- ItemAchieving good environmental status in the Black Sea: scale mismatches in environmental management(Resilience Alliance., 2014-02) O'Higgins, Tim G.; Farmer, Andrew M.; Daskalov, Georgi; Knudsen, Ståle; Mee, LaurenceThe Black Sea has suffered severe environmental degradation. Governance of the Black Sea region is complex and results in a series of scale mismatches which constrain management. This paper develops a simple classification of spatial scale mismatches incorporating the driver, pressure, state, welfare, response (DPSWR) framework. The scale mismatch classification is applied to two major environmental problems of the Black Sea, eutrophication and small pelagic fisheries. A number of scale mismatches are described and classified and potential solutions are identified.
- ItemAcoustic activity across a seabird colony reflects patterns of within-colony flight rather than nest density(Wiley, 2019-05-18) Arneill, Gavin E.; Critchley, Emma Jane; Wischnewski, Saskia; Jessopp, Mark J.; Quinn, John L.; Department of Culture, Heritage and the Gaeltacht; Petroleum Infrastructure Programme, PIP, IrelandPassive acoustic monitoring is increasingly being used as a cost‐effective way to study wildlife populations, especially those that are difficult to census using conventional methods. Burrow‐nesting seabirds are among the most threatened birds globally, but they are also one of the most challenging taxa to census, making them prime candidates for research into such automated monitoring platforms. Passive acoustic monitoring has the potential to determine presence/absence or quantify burrow‐nesting populations, but its effectiveness remains unclear. We compared passive acoustic monitoring, tape‐playbacks and GPS tracking data to investigate the ability of passive acoustic monitoring to capture unbiased estimates of within‐colony variation in nest density for the Manx Shearwater Puffinus puffinus. Variation in acoustic activity across 12 study plots on an island colony was examined in relation to burrow density and environmental factors across 2 years. As predicted fewer calls were recorded when wind speed was high, and on moon‐lit nights, but there was no correlation between acoustic activity and the density of breeding birds within the plots as determined by tape‐playback surveys. Instead, acoustic indices correlated positively with spatial variation in the in‐colony flight activity of breeding individuals detected by GPS. Although passive acoustic monitoring has enormous potential in avian conservation, our results highlight the importance of understanding behaviour when using passive acoustic monitoring to estimate density and distribution.
- ItemAdaptive V2G peak shaving and smart charging control for grid integration of PEVs(Taylor & Francis, 2019) Erden, Faith; Kisacikoglu, Mithat C.; Erdogan, NuhThe stochastic nature of plug-in electric vehicle (PEV) driving behavior and distribution grid load profile make it challenging to control vehicle-grid integration in a mutually beneficial way. This study proposes a new adaptive control strategy that manages PEV charging/discharging for peak shaving and load leveling in a distribution grid. For accurate and high fidelity transportation mobility modeling, real vehicle driving test data are collected from the field. Considering the estimated total required PEV battery charging energy, the vehicle-to-grid capabilities of PEVs, and the forecasted non-PEV base load, a reference operating point for the grid is estimated. This reference operating point is updated once at the end of peak hours to guarantee a full final state-of-charge to each PEV. Proposed method provides cost-efficient operation for the utility grid, utmost user convenience free from range anxiety, and ease of implementation at the charging station nodes. It is tested on a real residential transformer, which serves approximately one thousand customers, under various PEV penetration levels and charging scenarios. Performance is assessed in terms of meansquare-error and peak shaving index. Results are compared with those of various reference operating point choices and shown to be superior.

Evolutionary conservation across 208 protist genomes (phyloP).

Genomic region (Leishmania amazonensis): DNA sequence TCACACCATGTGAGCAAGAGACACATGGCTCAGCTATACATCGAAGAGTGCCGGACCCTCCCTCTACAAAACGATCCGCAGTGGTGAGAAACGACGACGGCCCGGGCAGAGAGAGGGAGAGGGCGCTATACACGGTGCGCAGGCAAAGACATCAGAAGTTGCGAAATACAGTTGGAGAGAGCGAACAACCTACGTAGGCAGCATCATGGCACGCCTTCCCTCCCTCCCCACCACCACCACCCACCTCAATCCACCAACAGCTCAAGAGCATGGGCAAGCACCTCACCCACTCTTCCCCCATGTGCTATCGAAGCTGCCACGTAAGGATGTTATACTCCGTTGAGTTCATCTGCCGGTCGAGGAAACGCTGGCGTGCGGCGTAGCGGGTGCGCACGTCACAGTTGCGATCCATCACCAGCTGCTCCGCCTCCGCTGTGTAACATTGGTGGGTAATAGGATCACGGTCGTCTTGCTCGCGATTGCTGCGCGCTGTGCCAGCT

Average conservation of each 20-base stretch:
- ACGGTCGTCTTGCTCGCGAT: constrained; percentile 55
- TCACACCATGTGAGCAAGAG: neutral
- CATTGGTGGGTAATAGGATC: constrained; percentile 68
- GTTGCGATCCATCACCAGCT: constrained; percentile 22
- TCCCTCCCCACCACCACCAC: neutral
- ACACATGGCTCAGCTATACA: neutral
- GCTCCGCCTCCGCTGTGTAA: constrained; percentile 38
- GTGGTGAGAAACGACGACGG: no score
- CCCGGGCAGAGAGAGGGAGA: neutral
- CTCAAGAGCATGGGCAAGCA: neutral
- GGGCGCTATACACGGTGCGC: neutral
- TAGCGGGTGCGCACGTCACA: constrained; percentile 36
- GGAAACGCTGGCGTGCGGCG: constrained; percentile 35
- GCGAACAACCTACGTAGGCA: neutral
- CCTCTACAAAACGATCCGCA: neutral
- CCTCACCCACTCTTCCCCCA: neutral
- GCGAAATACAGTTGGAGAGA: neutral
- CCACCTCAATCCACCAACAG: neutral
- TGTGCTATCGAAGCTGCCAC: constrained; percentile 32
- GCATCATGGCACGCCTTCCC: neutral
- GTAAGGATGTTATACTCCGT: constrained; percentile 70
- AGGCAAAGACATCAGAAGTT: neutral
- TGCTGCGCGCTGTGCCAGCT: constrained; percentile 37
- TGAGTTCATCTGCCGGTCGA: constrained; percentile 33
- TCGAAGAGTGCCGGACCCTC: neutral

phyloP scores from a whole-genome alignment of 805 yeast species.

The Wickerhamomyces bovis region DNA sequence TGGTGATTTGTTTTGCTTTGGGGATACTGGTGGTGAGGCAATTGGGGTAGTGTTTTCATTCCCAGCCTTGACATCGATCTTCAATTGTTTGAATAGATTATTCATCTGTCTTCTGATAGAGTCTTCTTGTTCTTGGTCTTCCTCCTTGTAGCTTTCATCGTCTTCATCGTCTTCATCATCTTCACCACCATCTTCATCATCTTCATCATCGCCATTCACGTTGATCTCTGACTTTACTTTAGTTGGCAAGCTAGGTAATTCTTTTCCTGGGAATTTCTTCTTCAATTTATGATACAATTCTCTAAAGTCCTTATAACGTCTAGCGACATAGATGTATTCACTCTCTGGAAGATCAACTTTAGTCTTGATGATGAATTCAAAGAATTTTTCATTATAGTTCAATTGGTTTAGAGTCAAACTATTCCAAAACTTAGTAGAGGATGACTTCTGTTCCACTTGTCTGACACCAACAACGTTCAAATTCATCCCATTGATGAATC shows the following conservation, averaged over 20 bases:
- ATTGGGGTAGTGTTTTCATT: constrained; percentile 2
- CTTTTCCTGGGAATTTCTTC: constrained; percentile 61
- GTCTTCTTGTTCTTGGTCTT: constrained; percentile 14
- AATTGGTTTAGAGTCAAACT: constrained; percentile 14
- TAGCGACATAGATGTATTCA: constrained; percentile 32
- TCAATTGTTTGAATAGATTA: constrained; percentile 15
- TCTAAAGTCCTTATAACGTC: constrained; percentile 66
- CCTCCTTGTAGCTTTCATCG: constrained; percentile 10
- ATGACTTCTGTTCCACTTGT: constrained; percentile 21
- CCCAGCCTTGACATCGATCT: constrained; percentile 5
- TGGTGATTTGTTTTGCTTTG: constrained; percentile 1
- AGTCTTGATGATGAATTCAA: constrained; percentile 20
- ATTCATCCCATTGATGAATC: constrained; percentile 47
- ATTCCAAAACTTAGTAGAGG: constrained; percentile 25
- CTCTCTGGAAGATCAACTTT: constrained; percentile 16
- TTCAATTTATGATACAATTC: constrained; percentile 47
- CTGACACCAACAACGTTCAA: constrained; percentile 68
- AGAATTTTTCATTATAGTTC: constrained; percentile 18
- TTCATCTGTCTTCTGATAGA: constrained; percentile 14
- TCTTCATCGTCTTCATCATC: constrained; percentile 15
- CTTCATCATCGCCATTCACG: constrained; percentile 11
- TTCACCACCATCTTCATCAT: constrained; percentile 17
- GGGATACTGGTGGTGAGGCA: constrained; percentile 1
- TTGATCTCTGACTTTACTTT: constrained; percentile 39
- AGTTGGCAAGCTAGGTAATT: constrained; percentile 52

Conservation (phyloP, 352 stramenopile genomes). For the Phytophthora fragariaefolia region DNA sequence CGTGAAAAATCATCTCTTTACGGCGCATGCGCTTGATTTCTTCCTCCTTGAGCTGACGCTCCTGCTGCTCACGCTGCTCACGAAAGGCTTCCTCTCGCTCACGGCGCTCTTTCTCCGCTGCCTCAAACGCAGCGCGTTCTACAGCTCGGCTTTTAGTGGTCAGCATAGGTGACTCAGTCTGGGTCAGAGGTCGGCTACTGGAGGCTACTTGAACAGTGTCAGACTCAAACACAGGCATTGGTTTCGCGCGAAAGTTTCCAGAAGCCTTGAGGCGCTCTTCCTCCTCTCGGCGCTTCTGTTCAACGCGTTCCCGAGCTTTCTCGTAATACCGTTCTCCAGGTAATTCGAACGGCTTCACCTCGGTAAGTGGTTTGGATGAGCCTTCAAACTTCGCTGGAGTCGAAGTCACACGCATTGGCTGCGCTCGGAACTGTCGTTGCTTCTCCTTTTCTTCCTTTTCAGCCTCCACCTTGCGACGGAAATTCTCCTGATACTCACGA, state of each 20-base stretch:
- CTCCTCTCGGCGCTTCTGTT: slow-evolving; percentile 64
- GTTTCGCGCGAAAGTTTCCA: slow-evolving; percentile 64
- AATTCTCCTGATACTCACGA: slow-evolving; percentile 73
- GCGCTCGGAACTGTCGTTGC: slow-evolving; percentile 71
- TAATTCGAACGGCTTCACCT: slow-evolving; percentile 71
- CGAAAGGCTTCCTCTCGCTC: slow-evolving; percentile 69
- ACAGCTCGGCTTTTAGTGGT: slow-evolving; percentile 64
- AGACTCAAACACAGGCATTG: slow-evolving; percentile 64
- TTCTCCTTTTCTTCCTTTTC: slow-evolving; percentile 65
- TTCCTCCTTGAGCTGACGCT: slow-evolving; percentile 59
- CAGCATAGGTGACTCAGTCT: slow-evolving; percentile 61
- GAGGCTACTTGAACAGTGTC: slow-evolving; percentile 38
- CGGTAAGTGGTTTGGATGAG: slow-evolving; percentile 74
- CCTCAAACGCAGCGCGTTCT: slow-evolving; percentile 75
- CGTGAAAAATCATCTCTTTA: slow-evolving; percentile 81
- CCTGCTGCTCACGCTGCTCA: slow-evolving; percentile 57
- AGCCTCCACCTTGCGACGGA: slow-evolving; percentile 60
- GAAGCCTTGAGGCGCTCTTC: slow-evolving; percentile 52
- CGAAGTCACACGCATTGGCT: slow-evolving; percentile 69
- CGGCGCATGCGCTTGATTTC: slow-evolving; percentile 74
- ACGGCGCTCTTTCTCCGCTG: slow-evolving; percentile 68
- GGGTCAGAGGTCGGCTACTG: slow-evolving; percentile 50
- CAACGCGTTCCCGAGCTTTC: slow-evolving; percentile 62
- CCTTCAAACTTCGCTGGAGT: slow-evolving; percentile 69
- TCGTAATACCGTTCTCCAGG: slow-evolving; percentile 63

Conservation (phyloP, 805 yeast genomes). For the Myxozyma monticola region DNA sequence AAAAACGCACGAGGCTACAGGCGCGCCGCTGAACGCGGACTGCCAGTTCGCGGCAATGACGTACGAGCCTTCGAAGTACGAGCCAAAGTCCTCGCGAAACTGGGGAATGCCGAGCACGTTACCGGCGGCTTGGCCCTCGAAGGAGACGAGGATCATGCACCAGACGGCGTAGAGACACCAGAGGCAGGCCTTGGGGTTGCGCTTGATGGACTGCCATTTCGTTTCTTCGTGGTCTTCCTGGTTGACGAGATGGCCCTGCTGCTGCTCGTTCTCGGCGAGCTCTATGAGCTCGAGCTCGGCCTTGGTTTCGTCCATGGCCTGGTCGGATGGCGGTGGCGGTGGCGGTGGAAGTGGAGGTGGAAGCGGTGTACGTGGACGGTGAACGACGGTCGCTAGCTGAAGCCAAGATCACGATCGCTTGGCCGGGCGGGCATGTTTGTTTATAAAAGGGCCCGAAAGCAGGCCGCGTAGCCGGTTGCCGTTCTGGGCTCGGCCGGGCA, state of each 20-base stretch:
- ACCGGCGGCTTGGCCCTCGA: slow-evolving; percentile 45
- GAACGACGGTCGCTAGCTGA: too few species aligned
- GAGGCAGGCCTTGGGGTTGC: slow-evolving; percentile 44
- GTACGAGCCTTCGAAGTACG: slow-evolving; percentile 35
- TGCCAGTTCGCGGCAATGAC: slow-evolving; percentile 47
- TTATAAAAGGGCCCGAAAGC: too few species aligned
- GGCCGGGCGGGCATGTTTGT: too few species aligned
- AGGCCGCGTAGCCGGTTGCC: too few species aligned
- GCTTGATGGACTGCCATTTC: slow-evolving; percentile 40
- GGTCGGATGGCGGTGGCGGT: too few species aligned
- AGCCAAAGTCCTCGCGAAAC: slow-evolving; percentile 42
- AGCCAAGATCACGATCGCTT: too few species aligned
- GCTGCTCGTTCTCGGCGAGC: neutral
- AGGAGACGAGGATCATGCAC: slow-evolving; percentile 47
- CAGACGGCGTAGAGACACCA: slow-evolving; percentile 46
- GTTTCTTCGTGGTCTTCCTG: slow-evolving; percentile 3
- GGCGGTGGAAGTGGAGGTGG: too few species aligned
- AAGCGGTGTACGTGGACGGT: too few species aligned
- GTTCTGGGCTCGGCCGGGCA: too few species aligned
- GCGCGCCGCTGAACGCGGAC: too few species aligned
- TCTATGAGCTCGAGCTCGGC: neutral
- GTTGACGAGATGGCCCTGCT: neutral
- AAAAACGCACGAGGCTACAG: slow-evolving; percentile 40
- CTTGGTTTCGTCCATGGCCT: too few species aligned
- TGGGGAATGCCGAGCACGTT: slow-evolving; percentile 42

- ItemAdding value to EU energy policy analysis using a multi-model approach with an EU-28 electricity dispatch model(Elsevier Ltd., 2017-05-03) Collins, Seán; Deane, John Paul; Ó Gallachóir, Brian P.; Science Foundation IrelandThe European Council has agreed ambitious EU climate and energy targets for 2030, including a 40% reduction in greenhouse gas emissions compared to 1990 levels and a minimum share of 27% renewable energy consumption. This paper investigates the challenges faced by the European power systems as the EU transitions towards a low carbon energy system with increased amounts of variable renewable electricity generation. The research here adds value to, and complements the power systems results of the PRIMES energy systems model that is used to inform EU energy and climate policy. The methodology uses a soft-linking approach that scrutinizes the power system in high temporal and technical detail for a target year. This enables generation of additional results that provide new insights not possible using a single model approach. These results point to: 1) overestimation of variable renewable generation by 2.4% 2) curtailment in excess of 11% in isolated member states 3) EU interconnector congestion average of 24% 4) reduced wholesale electricity pricing and few run hours raising concerns for the financial remuneration of conventional generation 5) maintenance of sufficient levels of system inertia in member states becomes challenging with significant penetrations of variable renewable generation.